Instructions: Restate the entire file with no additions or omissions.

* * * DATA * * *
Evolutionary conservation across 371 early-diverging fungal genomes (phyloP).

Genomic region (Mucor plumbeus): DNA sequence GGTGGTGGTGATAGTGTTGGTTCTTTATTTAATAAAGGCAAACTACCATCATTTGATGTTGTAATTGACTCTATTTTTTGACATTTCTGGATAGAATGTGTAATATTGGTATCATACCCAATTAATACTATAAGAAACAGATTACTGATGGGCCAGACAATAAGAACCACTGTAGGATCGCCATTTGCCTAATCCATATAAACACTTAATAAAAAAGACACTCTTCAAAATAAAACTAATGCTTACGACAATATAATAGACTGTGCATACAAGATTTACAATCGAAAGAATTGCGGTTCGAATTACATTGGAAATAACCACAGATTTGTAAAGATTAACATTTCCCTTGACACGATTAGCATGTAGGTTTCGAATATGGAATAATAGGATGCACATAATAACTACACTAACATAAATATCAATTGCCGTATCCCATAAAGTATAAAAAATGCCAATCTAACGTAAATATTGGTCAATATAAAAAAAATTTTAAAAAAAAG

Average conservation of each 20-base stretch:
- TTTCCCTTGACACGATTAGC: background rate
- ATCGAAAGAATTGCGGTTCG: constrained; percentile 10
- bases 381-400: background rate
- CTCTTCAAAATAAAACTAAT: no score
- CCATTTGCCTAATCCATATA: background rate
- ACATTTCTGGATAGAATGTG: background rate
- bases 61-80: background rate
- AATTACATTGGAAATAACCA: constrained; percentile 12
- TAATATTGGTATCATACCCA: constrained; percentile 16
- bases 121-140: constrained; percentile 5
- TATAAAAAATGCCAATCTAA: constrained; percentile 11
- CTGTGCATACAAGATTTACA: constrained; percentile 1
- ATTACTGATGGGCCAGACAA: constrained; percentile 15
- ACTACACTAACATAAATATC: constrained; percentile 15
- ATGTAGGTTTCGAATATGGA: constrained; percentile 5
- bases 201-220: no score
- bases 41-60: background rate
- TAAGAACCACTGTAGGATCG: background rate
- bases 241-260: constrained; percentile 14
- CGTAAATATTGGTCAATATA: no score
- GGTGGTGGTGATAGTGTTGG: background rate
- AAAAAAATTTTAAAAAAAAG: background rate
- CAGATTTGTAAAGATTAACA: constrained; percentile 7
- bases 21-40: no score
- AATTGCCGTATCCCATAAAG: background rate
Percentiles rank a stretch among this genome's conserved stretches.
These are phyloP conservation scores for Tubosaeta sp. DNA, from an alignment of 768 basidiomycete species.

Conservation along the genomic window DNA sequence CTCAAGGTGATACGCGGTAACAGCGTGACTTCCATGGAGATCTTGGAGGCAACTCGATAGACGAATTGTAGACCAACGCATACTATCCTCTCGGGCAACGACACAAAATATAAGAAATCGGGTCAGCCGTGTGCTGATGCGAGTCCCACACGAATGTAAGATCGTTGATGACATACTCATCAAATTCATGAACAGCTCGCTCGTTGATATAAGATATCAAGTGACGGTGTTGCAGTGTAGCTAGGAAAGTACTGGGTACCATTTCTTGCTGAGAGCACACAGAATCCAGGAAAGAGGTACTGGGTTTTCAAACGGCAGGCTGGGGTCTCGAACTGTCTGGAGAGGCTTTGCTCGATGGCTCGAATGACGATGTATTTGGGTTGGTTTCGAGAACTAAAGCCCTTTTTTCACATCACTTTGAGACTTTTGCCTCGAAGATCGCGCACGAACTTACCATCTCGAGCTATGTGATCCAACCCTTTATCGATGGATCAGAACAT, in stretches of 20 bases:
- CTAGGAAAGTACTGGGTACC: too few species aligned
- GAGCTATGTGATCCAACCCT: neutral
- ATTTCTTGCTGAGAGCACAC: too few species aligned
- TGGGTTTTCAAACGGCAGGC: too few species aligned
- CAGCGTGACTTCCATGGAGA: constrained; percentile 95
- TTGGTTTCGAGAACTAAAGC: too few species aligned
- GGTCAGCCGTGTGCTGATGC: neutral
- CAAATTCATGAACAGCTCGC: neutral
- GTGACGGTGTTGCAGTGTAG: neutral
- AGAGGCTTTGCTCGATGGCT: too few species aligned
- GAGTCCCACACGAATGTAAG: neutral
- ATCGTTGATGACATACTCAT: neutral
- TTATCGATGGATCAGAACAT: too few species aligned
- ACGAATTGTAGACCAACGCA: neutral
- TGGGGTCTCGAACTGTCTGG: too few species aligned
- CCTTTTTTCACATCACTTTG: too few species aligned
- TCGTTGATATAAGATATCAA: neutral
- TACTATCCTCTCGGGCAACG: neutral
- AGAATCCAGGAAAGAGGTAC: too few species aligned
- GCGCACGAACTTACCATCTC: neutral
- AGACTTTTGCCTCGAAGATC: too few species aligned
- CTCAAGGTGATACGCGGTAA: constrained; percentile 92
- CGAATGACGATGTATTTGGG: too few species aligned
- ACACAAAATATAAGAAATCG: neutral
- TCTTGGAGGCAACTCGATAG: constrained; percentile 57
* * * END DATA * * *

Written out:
Evolutionary conservation across 371 early-diverging fungal genomes (phyloP).

Genomic region (Mucor plumbeus): DNA sequence GGTGGTGGTGATAGTGTTGGTTCTTTATTTAATAAAGGCAAACTACCATCATTTGATGTTGTAATTGACTCTATTTTTTGACATTTCTGGATAGAATGTGTAATATTGGTATCATACCCAATTAATACTATAAGAAACAGATTACTGATGGGCCAGACAATAAGAACCACTGTAGGATCGCCATTTGCCTAATCCATATAAACACTTAATAAAAAAGACACTCTTCAAAATAAAACTAATGCTTACGACAATATAATAGACTGTGCATACAAGATTTACAATCGAAAGAATTGCGGTTCGAATTACATTGGAAATAACCACAGATTTGTAAAGATTAACATTTCCCTTGACACGATTAGCATGTAGGTTTCGAATATGGAATAATAGGATGCACATAATAACTACACTAACATAAATATCAATTGCCGTATCCCATAAAGTATAAAAAATGCCAATCTAACGTAAATATTGGTCAATATAAAAAAAATTTTAAAAAAAAG

Average conservation of each 20-base stretch:
- TTTCCCTTGACACGATTAGC: background rate
- ATCGAAAGAATTGCGGTTCG: constrained; percentile 10
- bases 381-400: background rate
- CTCTTCAAAATAAAACTAAT: no score
- CCATTTGCCTAATCCATATA: background rate
- ACATTTCTGGATAGAATGTG: background rate
- bases 61-80: background rate
- AATTACATTGGAAATAACCA: constrained; percentile 12
- TAATATTGGTATCATACCCA: constrained; percentile 16
- bases 121-140: constrained; percentile 5
- TATAAAAAATGCCAATCTAA: constrained; percentile 11
- CTGTGCATACAAGATTTACA: constrained; percentile 1
- ATTACTGATGGGCCAGACAA: constrained; percentile 15
- ACTACACTAACATAAATATC: constrained; percentile 15
- ATGTAGGTTTCGAATATGGA: constrained; percentile 5
- bases 201-220: no score
- bases 41-60: background rate
- TAAGAACCACTGTAGGATCG: background rate
- bases 241-260: constrained; percentile 14
- CGTAAATATTGGTCAATATA: no score
- GGTGGTGGTGATAGTGTTGG: background rate
- AAAAAAATTTTAAAAAAAAG: background rate
- CAGATTTGTAAAGATTAACA: constrained; percentile 7
- bases 21-40: no score
- AATTGCCGTATCCCATAAAG: background rate
Percentiles rank a stretch among this genome's conserved stretches.
These are phyloP conservation scores for Tubosaeta sp. DNA, from an alignment of 768 basidiomycete species.

Conservation along the genomic window DNA sequence CTCAAGGTGATACGCGGTAACAGCGTGACTTCCATGGAGATCTTGGAGGCAACTCGATAGACGAATTGTAGACCAACGCATACTATCCTCTCGGGCAACGACACAAAATATAAGAAATCGGGTCAGCCGTGTGCTGATGCGAGTCCCACACGAATGTAAGATCGTTGATGACATACTCATCAAATTCATGAACAGCTCGCTCGTTGATATAAGATATCAAGTGACGGTGTTGCAGTGTAGCTAGGAAAGTACTGGGTACCATTTCTTGCTGAGAGCACACAGAATCCAGGAAAGAGGTACTGGGTTTTCAAACGGCAGGCTGGGGTCTCGAACTGTCTGGAGAGGCTTTGCTCGATGGCTCGAATGACGATGTATTTGGGTTGGTTTCGAGAACTAAAGCCCTTTTTTCACATCACTTTGAGACTTTTGCCTCGAAGATCGCGCACGAACTTACCATCTCGAGCTATGTGATCCAACCCTTTATCGATGGATCAGAACAT, in stretches of 20 bases:
- CTAGGAAAGTACTGGGTACC: too few species aligned
- GAGCTATGTGATCCAACCCT: neutral
- ATTTCTTGCTGAGAGCACAC: too few species aligned
- TGGGTTTTCAAACGGCAGGC: too few species aligned
- CAGCGTGACTTCCATGGAGA: constrained; percentile 95
- TTGGTTTCGAGAACTAAAGC: too few species aligned
- GGTCAGCCGTGTGCTGATGC: neutral
- CAAATTCATGAACAGCTCGC: neutral
- GTGACGGTGTTGCAGTGTAG: neutral
- AGAGGCTTTGCTCGATGGCT: too few species aligned
- GAGTCCCACACGAATGTAAG: neutral
- ATCGTTGATGACATACTCAT: neutral
- TTATCGATGGATCAGAACAT: too few species aligned
- ACGAATTGTAGACCAACGCA: neutral
- TGGGGTCTCGAACTGTCTGG: too few species aligned
- CCTTTTTTCACATCACTTTG: too few species aligned
- TCGTTGATATAAGATATCAA: neutral
- TACTATCCTCTCGGGCAACG: neutral
- AGAATCCAGGAAAGAGGTAC: too few species aligned
- GCGCACGAACTTACCATCTC: neutral
- AGACTTTTGCCTCGAAGATC: too few species aligned
- CTCAAGGTGATACGCGGTAA: constrained; percentile 92
- CGAATGACGATGTATTTGGG: too few species aligned
- ACACAAAATATAAGAAATCG: neutral
- TCTTGGAGGCAACTCGATAG: constrained; percentile 57